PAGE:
Magazine stands by its report that Joseph Gordon-Levitt's sibling died of an alleged drug overdose
GQ is standing its ground in its feud with "The Dark Knight Rises" actor Joseph Gordon-Levitt.
The magazine has responded to Gordon-Levitt's criticism of the magazine, regarding claims made about the death of his older brother, Dan, in a cover story on the actor in the magazine's August 2012 issue.
"The magazine stands by its reporting, the facts of which are fully supported—and have been confirmed in detail—by the Los Angeles County coroner's office," GQ said in a statement Wednesday.
The Los Angeles coroner's office confirmed to TheWrap on Wednesday that Daniel Gordon-Levitt's cause of death was ketamine intoxication, with the injury occurring by intake of overdose. The coroner's office characterized the death as accidental.
Gordon-Levitt blasted the magazine via his Tumblr page earlier this week, after discovering a passage in the story discussing his deceased sibling.
"A photographer and fire spinner who went by the moniker Burning Dan, the elder Gordon-Levitt died of an alleged drug overdose in 2010," author Amy Wallace wrote. "'It was an accident' is all Joe will say about that."
Gordon-Levitt blasted back at the magazine, saying it was "irresponsible." The actor claimed that the magazine was repeating speculation and hiding behind weasel words.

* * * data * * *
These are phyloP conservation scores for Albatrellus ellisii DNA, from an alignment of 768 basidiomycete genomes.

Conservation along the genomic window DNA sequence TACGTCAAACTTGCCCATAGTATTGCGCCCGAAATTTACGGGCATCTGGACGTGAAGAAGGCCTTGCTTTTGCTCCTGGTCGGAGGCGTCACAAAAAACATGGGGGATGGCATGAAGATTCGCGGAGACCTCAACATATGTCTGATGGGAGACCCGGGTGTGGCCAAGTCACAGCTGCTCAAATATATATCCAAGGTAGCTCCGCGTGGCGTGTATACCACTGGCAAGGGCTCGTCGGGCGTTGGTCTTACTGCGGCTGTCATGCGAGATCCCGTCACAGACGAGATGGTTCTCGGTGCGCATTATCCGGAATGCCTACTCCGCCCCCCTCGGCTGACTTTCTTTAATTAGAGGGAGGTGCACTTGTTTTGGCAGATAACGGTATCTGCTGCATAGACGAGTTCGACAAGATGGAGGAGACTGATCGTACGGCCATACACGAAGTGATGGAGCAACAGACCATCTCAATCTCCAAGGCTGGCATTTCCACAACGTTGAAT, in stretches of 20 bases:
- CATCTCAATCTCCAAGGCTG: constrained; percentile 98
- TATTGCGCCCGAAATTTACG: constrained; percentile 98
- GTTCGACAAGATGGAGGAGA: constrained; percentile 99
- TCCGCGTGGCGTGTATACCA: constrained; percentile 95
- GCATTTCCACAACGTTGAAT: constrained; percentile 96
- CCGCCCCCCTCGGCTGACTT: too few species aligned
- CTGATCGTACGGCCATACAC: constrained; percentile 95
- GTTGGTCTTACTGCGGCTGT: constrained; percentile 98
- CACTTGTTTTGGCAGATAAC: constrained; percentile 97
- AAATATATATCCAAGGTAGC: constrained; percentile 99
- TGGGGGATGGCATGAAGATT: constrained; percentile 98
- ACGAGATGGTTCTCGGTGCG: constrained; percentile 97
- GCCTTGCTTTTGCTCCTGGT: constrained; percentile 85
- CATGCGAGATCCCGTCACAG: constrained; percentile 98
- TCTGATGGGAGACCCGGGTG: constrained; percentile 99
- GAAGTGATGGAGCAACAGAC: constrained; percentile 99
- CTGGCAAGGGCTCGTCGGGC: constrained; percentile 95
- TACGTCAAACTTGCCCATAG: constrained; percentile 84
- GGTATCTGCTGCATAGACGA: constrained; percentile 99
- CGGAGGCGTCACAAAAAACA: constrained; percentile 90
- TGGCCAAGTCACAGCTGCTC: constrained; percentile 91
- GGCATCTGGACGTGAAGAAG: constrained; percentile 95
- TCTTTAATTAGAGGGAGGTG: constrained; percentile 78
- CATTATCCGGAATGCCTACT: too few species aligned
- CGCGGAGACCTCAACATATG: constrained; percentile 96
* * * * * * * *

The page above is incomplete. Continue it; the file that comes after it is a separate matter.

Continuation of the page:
"Using the word 'alleged' technically allows the writer to say whatever she wants," Gordon-Levitt wrote. "The 'allegations' to which she must be referring were made by a handful of gossip websites. They are factually incorrect according to the coroner’s office and the police department. I don’t like publicly speaking about my brother’s death, but I’m making an exception to correct this irresponsible claim."
In its response to the actor's criticism, the magazine also claimed that it had attempted to be "respectful" in its mention of Daniel Gordon-Levitt's death.
"Because the writer, Amy Wallace, and her editors understood the pain Dan's passing caused the Gordon-Levitt family, the story sought to be respectful—and brief—in the way it described his death, which GQ felt was a relevant fact in Joseph Gordon-Levitt's biography," the magazine said.
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